Duterte wants meetings in Cebuano
DAVAO CITY—President Duterte on Thursday said he wanted Cebuano used as the language during Cabinet meetings, suggesting that aides who don’t speak in his native tongue better start learning it.
Using mainly that dialect during his speech at the Mindanao Indigenous Peoples Leaders’ Summit here, Duterte joked about how some of his Cabinet members—past and present—would speak in English which, he said, he barely understood.
He cited how former Foreign Secretary Perfecto Yasay Jr. sounded, for example.
“Who is that American beside me who talks like…?” Mr. Duterte asked, adding that the Cabinet appointment of the “English spokening” Yasay was not confirmed by Congress probably because of his accent.
“So when he talks and the congressman…. the Congress beginning to deny him because this man sounds like an American. And he was talking like, you know.”
Even during Cabinet meetings, Duterte recalled, he barely understood what Yasay was saying. “I told them, stop that (evil). I don’t understand anything he’s saying.”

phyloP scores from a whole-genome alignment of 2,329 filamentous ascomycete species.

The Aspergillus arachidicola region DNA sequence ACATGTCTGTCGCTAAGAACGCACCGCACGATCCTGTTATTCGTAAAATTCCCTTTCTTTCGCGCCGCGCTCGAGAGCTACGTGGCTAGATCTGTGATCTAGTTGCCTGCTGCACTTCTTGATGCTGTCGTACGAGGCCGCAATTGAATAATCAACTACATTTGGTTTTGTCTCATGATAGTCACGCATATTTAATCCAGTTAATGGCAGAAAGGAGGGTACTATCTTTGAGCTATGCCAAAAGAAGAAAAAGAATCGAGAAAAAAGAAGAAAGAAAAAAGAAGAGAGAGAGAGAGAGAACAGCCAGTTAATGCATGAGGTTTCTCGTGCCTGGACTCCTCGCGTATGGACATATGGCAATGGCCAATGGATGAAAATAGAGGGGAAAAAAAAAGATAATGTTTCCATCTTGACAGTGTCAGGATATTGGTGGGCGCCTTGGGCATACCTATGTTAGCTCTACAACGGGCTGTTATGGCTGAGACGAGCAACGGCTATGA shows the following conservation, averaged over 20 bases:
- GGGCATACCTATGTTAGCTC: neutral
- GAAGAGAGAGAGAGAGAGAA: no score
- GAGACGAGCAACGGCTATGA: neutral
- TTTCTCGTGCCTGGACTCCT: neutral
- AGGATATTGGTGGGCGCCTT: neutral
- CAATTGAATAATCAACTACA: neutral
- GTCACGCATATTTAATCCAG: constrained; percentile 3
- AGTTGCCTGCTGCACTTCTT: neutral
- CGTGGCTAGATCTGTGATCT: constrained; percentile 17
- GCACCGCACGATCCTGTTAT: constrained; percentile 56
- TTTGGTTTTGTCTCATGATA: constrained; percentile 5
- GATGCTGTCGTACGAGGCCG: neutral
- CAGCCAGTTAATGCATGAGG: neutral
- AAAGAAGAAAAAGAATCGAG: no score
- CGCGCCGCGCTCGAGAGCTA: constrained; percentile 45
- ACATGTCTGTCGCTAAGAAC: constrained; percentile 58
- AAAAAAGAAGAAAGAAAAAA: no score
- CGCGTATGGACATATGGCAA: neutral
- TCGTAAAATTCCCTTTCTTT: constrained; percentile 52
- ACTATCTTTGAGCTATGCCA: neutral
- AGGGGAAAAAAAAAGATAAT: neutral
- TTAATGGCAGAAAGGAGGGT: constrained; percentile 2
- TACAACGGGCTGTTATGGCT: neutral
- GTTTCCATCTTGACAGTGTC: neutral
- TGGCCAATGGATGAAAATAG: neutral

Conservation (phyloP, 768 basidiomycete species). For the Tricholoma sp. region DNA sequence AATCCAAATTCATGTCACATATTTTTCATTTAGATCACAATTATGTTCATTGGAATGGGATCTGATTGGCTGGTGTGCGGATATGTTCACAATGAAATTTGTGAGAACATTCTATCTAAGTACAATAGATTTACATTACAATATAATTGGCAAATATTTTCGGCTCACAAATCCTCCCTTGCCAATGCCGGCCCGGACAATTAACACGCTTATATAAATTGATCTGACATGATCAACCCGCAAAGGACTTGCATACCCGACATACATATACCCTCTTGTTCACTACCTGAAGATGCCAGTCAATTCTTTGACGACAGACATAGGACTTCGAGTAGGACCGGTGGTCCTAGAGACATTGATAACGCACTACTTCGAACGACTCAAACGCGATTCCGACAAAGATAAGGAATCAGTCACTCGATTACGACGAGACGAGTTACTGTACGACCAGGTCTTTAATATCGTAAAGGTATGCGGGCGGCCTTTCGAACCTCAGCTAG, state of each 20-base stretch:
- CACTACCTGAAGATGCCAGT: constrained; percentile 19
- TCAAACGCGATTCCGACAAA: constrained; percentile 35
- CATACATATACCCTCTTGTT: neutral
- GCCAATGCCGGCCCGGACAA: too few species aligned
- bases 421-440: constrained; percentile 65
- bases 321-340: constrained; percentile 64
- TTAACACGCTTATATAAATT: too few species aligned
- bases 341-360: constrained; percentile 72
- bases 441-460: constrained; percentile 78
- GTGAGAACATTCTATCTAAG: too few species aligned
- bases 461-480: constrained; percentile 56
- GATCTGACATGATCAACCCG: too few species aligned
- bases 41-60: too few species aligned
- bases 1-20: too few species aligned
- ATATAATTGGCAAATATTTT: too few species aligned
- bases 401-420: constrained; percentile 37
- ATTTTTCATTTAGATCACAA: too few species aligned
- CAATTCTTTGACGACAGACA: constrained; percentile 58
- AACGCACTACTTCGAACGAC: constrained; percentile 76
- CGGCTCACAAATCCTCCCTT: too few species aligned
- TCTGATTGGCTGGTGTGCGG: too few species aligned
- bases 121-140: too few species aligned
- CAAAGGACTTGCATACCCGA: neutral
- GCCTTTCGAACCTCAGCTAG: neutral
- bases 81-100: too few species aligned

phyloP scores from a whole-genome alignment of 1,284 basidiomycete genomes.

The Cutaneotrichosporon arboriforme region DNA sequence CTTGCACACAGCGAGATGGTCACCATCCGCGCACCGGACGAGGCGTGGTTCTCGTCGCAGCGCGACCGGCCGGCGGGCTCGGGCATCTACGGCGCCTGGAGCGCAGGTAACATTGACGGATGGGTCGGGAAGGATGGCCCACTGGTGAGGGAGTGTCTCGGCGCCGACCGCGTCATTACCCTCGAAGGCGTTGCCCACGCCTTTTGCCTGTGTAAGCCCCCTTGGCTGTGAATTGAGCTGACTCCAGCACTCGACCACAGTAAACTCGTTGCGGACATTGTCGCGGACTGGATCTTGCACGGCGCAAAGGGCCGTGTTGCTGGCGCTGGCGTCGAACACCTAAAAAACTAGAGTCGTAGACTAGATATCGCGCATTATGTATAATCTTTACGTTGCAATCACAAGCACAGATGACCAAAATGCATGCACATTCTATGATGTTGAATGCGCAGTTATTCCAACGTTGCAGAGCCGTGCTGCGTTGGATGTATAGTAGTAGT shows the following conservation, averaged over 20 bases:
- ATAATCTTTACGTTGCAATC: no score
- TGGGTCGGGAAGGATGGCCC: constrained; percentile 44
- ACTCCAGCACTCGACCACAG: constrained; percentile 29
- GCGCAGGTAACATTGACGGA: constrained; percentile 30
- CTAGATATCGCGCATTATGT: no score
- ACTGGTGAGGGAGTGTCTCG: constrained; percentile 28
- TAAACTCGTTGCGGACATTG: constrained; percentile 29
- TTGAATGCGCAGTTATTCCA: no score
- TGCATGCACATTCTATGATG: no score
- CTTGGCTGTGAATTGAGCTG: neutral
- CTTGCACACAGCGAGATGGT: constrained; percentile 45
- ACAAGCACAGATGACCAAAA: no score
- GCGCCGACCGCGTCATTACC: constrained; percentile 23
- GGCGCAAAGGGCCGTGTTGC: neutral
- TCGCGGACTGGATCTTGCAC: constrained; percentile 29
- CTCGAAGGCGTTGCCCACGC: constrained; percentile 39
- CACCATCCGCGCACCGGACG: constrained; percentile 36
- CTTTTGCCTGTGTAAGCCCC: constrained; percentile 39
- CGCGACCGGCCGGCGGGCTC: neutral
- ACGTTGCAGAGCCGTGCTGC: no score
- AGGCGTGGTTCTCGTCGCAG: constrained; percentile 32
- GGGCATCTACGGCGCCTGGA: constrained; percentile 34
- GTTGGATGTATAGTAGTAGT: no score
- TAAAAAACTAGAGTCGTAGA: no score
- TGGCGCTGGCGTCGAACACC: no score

That’s why he told Cabinet members to just speak in Cebuano, he said. “I asked them ‘You can’t understand? Learn it. It’s not my problem anymore … I am your chief. Listen to what I say. If you don’t understand, learn Visayan, Cebuano.’”
The Duterte Cabinet has a number of non-Cebuano natives who can speak or understand the language. They include National Security Adviser Hermogenes Esperon Jr. who spent time in Mindanao and Cebu province as a military commander and Energy Secretary Alfonso Cusi who graduated from the University of the Philippines Cebu.
But the President’s preferred lingua franca may pose some difficulty for the likes of current Foreign Secretary Alan Peter Cayetano, a Filipino speaker born and raised in Taguig City, or Budget Secretary Benjamin Diokno, who hails from Batangas province.
Presidential spokesperson Harry Roque said he could understand many Cebuano terms, so it was never much of a problem for him whenever Mr. Duterte switched to the dialect during Cabinet meetings. —FRINSTON LIM AND LEILA B. SALAVERRIA